Ok, look. This isn’t the traditional “Korean fried chicken.” It isn’t fried with potato starch or glazed with a spicy sauce. However, this isn’t a traditional American “fried chicken” either (or “Kentucky fried chicken?”). It’s fried “chicken” with a Korean twist, if you will, like so much of my food. It’s really just a byproduct of a lack of impulse control. I can’t help adding Korean-y things to my food.
But, I thought you were vegan?
Now, let’s get something out of the way. This isn’t actually chicken. I would think that’d be obvious, but I can understand why the photo above might have you second guessing. Actually, when you taste this dish, you will think you’re hallucinating. That’s how good this recipe actually is. What are we using then? Seitan? TVP? Gardein? Nope. We are using the humble mushroom.
The Oyster Mushroom
The oyster mushroom, to be specific. These are sometimes referred to as “king oyster mushrooms” because they are big enough to span well beyond the size of a large hand. Why are they called “oyster” mushrooms? Well, I always thought it was because they smelled kind of seafood-y to me, but, in fact, they derived their name from their appearance. Their caps resemble oysters. Oyster mushrooms are a good source of vitamin D, protein, fiber, potassium, vitamin B6 and folate and can be found at most Asian grocery stores and farmers markets. The thing I LOVE about oyster mushrooms for this recipe are all the nooks and crannies. The irregular shape of the mushroom provide “hooks” for the breading, so that it doesn’t just slide right off when you dredge the mushrooms. This ensures a delightful crunch with each and every bite.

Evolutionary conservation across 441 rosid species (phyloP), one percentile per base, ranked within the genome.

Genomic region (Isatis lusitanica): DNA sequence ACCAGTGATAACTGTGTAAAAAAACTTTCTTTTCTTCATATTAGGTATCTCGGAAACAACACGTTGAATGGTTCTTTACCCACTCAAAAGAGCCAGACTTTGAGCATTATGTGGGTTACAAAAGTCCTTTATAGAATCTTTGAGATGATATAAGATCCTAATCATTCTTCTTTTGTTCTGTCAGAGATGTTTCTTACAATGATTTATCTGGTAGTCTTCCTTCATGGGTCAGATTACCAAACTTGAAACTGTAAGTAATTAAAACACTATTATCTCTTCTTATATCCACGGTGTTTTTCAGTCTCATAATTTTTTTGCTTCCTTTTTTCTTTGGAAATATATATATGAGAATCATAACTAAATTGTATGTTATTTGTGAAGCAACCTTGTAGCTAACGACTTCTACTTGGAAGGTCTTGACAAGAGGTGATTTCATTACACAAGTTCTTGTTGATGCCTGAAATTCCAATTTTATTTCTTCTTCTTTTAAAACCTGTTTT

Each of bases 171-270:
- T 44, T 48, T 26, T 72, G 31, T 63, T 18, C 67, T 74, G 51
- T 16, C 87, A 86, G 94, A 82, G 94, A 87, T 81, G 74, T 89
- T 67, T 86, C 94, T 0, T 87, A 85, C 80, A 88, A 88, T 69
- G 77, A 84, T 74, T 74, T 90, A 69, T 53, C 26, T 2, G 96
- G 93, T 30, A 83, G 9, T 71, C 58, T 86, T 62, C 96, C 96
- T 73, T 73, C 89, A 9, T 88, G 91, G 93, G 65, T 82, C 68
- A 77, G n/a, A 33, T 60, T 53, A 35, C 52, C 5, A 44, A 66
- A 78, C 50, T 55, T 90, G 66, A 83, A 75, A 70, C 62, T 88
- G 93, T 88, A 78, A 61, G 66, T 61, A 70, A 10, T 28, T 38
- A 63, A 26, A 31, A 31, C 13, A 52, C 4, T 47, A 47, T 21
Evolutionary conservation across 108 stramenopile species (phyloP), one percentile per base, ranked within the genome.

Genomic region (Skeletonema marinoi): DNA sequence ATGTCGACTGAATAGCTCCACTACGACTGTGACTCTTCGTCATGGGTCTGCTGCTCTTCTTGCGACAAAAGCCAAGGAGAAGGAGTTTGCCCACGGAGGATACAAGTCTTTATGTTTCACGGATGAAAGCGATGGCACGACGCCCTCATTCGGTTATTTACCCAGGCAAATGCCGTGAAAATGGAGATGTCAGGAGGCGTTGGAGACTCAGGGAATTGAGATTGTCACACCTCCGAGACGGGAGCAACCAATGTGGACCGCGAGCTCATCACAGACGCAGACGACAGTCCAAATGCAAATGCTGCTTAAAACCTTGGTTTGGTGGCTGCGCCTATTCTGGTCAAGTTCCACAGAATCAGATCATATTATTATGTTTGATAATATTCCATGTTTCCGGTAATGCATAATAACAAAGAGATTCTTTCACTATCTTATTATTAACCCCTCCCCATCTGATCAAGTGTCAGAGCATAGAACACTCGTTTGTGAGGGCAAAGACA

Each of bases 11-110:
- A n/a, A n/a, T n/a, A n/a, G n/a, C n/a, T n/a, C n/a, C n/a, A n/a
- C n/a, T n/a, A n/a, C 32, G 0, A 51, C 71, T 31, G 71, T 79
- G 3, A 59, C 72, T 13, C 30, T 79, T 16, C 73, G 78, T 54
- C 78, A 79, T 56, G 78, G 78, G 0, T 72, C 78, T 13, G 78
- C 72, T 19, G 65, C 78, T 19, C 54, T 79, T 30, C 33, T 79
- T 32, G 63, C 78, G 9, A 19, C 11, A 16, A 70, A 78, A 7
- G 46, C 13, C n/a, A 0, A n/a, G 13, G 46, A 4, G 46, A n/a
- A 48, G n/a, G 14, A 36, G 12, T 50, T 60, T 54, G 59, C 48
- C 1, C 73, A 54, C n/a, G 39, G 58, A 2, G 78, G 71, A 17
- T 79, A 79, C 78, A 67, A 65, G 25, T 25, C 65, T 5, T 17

The Marinate & Dredge
This is the new hot dance move on TikTok.
In order to maximize the flavor of the “chicken,” I created a slightly unusual marinade that would not only tenderize the mushrooms (a bit), but also infuse it with a lovely umami before it was doused in flour. We add some lemon juice to the soy milk to create our buttermilk, but then, we also hit it with a little soy sauce. AHA!! BETCHA DIDN’T SEE THAT COMING!
In keeping with the theme, in lieu of paprika, I added gochugaru to my dredging mix, to give my “chicken” an extra kick.
Once you’ve finished mixing together all the dredge ingredients, coat the mushrooms in the dredge, making sure they are packed well with the mixture. Next, drop them into a pot of hot oil and cook them until both sides are crunchy and golden brown.
Quick Tips for Making Vegan Korean Fried “Chicken”
- Make sure to buy king oyster mushrooms and I left the stems intact. Some people say they are tough and chewy, but they turned out great for this recipe. Just make sure to clean the mushrooms with a damp towel.
- Allow the mushrooms to marinate for at least 5 minutes in the vegan buttermilk mixture, so they have some time to really absorb some of the flavors and grow tender.
- When dredging, make sure to really pack it in–you want the mixture to get into all those hard to reach places, because doing so will create more surface area for the breading.
- When frying, do not overcrowd the pan–it will make the “chicken” less crunchy and take forever to cook.
Vegan Korean Fried “Chicken”
- 1 cup soy milk
- 1/2 lemon
- 1 tbsp soy sauce
- 5 pieces king oyster mushroom
- Oil, for frying
Spicy Dredging Mix
- 1 cup all purpose flour
- 1/4 cup panko bread crumbs
- 1 tbsp gochugaru
- 1 tbsp dried oregano
- 1 tsp salt
- 1 tbsp onion powder
- 1 tbsp garlic powder
- Squeeze half a lemon into your soy milk, along with the soy sauce. This is your vegan buttermilk.
- Clean your mushrooms. Place them in the vegan buttermilk and set it aside.
- Mix together all the dredging ingredients.
- Heat your oil to about 350°F. If you don't have a thermometer, drop a panko crumb into the oil and if it immediately bobs to the surface, your oil is ready to cook in.
- When your oil is hot, take a mushroom piece covered in vegan buttermilk and drop it into the dredging bowl. Make sure to pack the dredging mix into the mushroom. Then gently shake off any excess before dropping it carefully into the hot oil.
- Add more pieces without crowding your pan. Cook each piece until both sides are deep golden brown, about 2 to 3 minutes on each side. Remove from oil and gently shake off any excess oil.